Obama Biden Joe Biden during the ceremony where he was presented with the Presidential Medal of Freedom. Source: Susan Walsh

Joe Biden is no longer Vice President of the USA. Here’s his exit interview.

(New York Times, approx 12 mins reading time)

Biden was afflicted with regret. He was sorry that, on the campaign trail, he had spoken so often about Donald Trump’s unfitness for office and not enough about what Hillary Clinton would do for the middle class. He was sorry he didn’t push harder inside the White House for a middle-class tax cut. And he was still torn over his decision not to run for president, a race that he said would have been “brutal” but that he also believed he could have won.

5. The Mumbai company that could teach Deliveroo a lesson

INDIA VIRGIN ATLANTIC Source: AP/Press Association Images

Dabbawalas deliver hundreds of thousands of meals – on foot – to people in Mumbai every day. How they do it could teach companies like Deliveroo how to do their work even better.

(BBC, approx 9 mins reading time)

Despite relying on an unskilled workforce, a two-tier management system and nothing more high-tech than Mumbai’s train network, this 5,000-strong cooperative is recognised as one of the world’s most efficient logistics systems. They make a tidy side-line hosting executives from delivery giants like FedEx and Amazon. Even Richard Branson has spent a day learning their secrets.

6. A new England

Brexit Source: Dominic Lipinski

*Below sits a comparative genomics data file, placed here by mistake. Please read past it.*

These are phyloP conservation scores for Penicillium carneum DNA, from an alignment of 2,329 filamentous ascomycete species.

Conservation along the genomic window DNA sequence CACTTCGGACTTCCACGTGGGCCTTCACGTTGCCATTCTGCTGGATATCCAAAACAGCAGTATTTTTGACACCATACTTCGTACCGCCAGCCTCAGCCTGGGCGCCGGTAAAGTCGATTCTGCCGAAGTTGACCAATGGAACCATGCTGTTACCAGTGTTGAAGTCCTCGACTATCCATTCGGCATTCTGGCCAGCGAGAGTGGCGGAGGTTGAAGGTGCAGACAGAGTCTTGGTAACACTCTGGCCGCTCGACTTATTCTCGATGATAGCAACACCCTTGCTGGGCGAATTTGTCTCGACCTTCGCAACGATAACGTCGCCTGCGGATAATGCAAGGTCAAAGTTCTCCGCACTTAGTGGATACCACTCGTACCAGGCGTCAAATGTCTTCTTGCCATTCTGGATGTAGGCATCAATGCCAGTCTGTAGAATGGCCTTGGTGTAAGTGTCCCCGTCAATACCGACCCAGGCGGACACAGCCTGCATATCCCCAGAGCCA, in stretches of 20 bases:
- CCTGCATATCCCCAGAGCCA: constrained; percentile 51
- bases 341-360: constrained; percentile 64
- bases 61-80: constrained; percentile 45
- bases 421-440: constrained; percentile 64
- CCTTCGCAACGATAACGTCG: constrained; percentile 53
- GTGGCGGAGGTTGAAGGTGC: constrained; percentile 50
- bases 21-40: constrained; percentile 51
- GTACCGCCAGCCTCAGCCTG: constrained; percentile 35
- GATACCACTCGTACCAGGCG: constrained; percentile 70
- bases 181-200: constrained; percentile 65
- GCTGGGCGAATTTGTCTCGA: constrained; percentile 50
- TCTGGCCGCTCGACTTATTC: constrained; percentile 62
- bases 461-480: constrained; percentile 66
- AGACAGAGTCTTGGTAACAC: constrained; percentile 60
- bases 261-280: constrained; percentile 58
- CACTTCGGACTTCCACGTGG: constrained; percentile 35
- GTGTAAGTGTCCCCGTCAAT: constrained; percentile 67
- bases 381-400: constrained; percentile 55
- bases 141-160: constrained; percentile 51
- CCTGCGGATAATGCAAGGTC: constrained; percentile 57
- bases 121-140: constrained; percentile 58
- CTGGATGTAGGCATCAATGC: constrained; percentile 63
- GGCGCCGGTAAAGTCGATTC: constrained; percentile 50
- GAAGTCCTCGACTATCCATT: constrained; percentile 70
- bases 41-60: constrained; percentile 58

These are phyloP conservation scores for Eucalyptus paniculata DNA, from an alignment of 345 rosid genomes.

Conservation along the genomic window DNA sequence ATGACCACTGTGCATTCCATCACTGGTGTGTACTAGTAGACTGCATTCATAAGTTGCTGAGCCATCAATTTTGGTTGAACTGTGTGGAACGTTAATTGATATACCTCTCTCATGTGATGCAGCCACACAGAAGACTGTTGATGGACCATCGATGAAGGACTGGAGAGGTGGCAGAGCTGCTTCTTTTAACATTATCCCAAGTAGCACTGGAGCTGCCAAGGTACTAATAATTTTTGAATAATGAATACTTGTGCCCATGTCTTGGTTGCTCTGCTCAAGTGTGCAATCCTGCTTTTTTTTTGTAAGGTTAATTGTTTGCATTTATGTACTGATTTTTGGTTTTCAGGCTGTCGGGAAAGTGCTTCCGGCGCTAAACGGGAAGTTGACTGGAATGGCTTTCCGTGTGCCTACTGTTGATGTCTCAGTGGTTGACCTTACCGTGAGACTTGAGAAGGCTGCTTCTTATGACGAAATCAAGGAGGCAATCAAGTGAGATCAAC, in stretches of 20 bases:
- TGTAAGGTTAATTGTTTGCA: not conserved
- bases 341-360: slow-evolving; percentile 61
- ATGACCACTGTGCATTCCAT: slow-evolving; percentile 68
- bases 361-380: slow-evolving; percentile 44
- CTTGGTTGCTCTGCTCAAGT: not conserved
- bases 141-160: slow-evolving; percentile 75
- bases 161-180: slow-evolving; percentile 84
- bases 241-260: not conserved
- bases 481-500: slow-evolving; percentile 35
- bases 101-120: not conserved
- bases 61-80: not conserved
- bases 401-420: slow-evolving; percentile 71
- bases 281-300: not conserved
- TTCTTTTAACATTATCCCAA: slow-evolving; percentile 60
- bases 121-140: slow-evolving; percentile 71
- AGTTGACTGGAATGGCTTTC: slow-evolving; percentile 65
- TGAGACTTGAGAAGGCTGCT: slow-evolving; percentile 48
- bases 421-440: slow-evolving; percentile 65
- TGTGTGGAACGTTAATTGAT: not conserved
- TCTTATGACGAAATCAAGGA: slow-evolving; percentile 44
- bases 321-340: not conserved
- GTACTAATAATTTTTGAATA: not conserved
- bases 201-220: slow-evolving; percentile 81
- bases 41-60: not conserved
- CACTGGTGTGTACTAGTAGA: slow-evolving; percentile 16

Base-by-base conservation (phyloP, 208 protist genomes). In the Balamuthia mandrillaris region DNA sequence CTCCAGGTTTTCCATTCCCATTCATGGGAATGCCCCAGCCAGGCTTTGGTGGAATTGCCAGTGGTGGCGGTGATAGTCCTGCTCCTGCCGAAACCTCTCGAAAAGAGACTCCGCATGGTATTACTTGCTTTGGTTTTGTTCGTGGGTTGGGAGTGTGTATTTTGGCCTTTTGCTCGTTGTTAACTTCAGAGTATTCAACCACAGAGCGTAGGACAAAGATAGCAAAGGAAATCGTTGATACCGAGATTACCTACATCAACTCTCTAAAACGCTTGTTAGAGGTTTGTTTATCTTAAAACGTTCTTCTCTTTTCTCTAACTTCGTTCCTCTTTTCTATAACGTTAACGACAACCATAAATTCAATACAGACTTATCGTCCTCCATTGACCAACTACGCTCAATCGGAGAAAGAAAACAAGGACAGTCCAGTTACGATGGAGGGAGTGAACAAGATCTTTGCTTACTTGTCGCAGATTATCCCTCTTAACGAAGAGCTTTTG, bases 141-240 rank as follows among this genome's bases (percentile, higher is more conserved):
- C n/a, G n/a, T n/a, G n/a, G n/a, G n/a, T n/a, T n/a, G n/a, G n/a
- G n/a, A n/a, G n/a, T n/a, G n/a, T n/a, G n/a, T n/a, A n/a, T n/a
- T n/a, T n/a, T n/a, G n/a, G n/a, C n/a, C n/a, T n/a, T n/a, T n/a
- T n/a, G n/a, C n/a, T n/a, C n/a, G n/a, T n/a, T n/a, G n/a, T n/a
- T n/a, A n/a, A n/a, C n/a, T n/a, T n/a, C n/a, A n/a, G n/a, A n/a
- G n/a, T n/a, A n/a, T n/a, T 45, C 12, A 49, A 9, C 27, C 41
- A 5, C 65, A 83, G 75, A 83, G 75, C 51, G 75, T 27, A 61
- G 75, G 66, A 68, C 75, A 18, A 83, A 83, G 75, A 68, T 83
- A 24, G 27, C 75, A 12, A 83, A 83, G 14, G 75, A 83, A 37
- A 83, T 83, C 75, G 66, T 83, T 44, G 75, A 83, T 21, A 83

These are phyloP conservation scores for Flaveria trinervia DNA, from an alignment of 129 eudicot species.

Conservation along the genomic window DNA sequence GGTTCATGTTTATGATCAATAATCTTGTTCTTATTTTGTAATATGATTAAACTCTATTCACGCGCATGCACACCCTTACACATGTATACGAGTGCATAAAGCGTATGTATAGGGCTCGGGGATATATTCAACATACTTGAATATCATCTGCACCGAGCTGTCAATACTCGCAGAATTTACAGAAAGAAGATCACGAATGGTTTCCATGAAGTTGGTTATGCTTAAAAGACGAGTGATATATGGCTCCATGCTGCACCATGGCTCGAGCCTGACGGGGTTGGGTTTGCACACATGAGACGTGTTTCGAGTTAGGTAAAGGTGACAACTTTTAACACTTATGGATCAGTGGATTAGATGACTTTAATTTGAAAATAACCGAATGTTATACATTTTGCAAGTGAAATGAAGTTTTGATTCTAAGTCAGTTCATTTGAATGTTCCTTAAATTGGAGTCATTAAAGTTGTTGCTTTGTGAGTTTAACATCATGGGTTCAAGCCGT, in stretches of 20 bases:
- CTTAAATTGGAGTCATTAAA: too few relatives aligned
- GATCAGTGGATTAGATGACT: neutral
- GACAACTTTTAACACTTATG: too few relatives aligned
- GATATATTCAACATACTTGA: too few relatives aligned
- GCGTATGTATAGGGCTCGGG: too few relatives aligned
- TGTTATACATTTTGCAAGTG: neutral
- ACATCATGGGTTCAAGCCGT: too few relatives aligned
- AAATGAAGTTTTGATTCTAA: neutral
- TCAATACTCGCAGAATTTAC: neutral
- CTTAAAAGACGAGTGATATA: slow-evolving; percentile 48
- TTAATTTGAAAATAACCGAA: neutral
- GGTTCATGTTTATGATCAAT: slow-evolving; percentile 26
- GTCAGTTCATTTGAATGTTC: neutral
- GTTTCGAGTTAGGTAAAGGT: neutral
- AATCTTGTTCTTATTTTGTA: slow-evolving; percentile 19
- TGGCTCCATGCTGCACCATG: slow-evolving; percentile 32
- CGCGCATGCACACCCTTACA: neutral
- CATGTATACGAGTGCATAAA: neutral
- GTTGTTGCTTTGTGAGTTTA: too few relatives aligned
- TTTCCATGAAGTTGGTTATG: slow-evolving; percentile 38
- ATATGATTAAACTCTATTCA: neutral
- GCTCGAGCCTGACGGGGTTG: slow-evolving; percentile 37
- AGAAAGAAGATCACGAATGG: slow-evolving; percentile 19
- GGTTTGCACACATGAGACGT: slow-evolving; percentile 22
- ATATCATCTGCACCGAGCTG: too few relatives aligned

A Cambridge professor writes about Brexit, and how it results “from a failure to come to terms with the loss of an empire”.

(The New European, approx 15 mins reading time)

The emotion central to the Leave campaign was the fear of what is alien, and this trumped the Remainers’ Project Fear-of-wholly-foreseeable-damage. The true Project Fear was the Leave party’s unrelenting presentation of the EU as a lethal threat to national identity, indeed as the stranger and enemy who had already stolen it: give us back our country, they said, our sovereignty, our £350m a week, let us control our borders, let our population not be swamped by immigrants or our high streets by Polish shops – and to vote against the EU was to vote to recover what we had lost. The voting pattern, however, revealed that appeal to that emotion, and that vision of the EU, worked only in England.


Last year, Bronwen Dickey went on a conspiracy theory cruise. Seriously. On the Conspira-Sea Cruise, she rubbed shoulders with people who debated vaccines, chemtrails, crop circles and the illuminati.

(Popular Mechanics, approx 25 mins reading time)

Inside my orientation tote bag was a shiny blue bracelet I was supposed to wear at all times. “Makes it easier to find members of the group,” Adele said. But that wasn’t necessary. Most of the cruisers—the vacationers, not our group—were generally outfitted in bright colors and loud prints. As the days passed, a lot of them began wearing novelty captain’s hats from the gift shop. The conspiracy group, on the other hand, was mostly serious-looking senior citizens in “Infowars” T-shirts. Some of them wore casts, others walked with canes. Two relied on motorized scooters. None looked like he or she could afford to spend money frivolously. One eighty-year-old man’s toes poked through the tops of his worn leather loafers.

More: The best reads from every previous Sitdown Sunday>